Everything Big Cats: Pictures to Purr About and Info to Make You Roar! (National Geographic Kids Everything Series)

Everything Big Cats: Pictures to Purr About and Info to Make You Roar! (National Geographic Kids Everything Series)

by Elizabeth Carney


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Bring on the Big Cats! No tame tabbies, these four big predators, the lion, leopard, jaguar, and tiger, are known for their powerful roars. Kids can prowl through the lion's to-do list and the tiger's steak dinner to learn all about the big 4, then move beyond the big cats to see how they stock up against the pretty kitties. Elizabeth Carney shares real-life wildlife tips, so kids can become big eat experts themselves. National Geographic supports K-12 educators with ELA Common Core Resources. Visit www.natgeoed.org/commoncore for more information.

Product Details

ISBN-13: 9781426308055
Publisher: National Geographic
Publication date: 04/12/2011
Series: National Geographic Kids Everything Series
Pages: 64
Sales rank: 85,096
Product dimensions: 8.90(w) x 10.80(h) x 0.50(d)
Lexile: 950L (what's this?)
Age Range: 8 - 12 Years

About the Author

Elizabeth Carney is a writer and editor based in Brooklyn, New York. She specializes in nonfiction children's books and science, math, and STEM-related magazines. Her author credits include Everything Big Cats; Everything Dolphins; Great Migrations: Whales, Wildebeests, Butterflies, Elephants, and Other Amazing Animals on the Move; and several titles in the National Geographic Face to Face and Readers series.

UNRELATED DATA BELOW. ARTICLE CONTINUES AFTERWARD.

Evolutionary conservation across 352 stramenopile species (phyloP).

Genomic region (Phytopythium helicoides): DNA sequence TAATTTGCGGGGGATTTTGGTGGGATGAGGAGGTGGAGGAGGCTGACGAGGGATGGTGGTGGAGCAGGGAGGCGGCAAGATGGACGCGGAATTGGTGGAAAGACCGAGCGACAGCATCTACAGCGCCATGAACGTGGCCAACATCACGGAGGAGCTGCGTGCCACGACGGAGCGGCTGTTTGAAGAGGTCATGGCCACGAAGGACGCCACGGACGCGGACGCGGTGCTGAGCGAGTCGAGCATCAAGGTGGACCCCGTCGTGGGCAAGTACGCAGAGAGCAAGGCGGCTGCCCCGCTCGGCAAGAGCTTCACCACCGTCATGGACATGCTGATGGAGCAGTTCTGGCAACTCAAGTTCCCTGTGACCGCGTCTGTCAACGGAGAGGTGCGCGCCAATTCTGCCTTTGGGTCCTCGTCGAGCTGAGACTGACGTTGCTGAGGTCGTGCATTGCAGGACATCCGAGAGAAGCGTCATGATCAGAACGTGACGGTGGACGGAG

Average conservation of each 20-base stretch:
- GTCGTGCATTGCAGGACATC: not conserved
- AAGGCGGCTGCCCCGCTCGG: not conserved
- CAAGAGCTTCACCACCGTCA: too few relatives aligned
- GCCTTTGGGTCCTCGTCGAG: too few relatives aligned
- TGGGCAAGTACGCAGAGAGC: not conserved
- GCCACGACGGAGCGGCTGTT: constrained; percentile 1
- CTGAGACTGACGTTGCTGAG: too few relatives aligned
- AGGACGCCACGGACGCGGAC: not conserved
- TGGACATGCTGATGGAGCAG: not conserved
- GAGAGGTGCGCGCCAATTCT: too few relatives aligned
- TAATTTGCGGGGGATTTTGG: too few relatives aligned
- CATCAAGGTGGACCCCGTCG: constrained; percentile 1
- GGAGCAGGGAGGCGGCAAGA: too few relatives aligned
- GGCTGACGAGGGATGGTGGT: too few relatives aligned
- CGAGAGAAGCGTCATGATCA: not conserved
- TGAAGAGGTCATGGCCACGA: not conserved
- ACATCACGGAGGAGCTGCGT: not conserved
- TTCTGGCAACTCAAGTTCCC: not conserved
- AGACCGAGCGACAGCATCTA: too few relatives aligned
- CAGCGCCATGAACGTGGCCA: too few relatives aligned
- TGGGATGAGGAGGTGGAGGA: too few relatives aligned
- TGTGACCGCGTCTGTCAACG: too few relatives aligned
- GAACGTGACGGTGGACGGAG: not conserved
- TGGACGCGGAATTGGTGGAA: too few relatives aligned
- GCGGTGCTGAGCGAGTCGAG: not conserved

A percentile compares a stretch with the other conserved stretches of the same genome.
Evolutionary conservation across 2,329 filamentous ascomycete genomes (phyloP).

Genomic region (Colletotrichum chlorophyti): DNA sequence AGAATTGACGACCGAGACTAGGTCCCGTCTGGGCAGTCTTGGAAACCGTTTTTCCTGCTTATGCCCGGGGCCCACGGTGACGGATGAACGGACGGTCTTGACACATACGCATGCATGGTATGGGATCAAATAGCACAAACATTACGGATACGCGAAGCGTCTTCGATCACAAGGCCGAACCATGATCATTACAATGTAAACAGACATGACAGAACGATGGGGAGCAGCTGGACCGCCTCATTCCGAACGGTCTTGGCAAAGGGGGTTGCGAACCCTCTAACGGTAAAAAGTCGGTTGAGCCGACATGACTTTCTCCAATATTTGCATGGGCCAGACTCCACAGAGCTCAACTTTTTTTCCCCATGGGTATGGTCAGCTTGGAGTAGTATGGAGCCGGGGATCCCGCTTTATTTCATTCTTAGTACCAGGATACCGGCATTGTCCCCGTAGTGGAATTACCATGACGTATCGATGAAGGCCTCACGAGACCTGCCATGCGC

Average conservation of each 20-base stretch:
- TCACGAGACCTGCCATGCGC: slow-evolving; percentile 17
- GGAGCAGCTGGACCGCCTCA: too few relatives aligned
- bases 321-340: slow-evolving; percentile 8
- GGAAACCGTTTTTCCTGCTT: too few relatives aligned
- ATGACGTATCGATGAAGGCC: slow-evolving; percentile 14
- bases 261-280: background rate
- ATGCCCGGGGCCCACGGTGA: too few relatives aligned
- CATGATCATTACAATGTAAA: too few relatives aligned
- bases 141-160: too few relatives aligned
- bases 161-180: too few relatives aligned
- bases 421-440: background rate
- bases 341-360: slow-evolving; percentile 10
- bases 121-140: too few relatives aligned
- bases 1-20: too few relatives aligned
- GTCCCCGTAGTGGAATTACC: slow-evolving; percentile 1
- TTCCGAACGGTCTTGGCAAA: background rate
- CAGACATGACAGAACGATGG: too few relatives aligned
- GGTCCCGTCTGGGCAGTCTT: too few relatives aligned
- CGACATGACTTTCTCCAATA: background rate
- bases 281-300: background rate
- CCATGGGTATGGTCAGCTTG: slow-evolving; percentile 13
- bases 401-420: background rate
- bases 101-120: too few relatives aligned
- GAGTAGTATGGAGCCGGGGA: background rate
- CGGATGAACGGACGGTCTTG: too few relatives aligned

Read an Excerpt

Most cats prefer the single life. Usually, big cats only tolerate company in order to mate or to raise their cubs. Big cats communicate with scent marks or roars to let their neighbors know, “This is my space. Keep out!”
But there’s one big exception: lions. Lions are the only cats that live in social groups, called prides. Within a pride, nearly every female is related. Moms, sisters, aunts, and cousins all work together to raise cubs and hunt for enough food to support the pride. A dominant male or two will guard the pride’s territory. He also babysits the cubs while their mothers are off hunting.
Young males are forced to leave the pride once they are old enough to hunt for themselves. These lions sometimes form small, all-boy gangs, called bachelor groups. The youngsters stay together until they’re big enough to challenge a dominant male for control of a pride.

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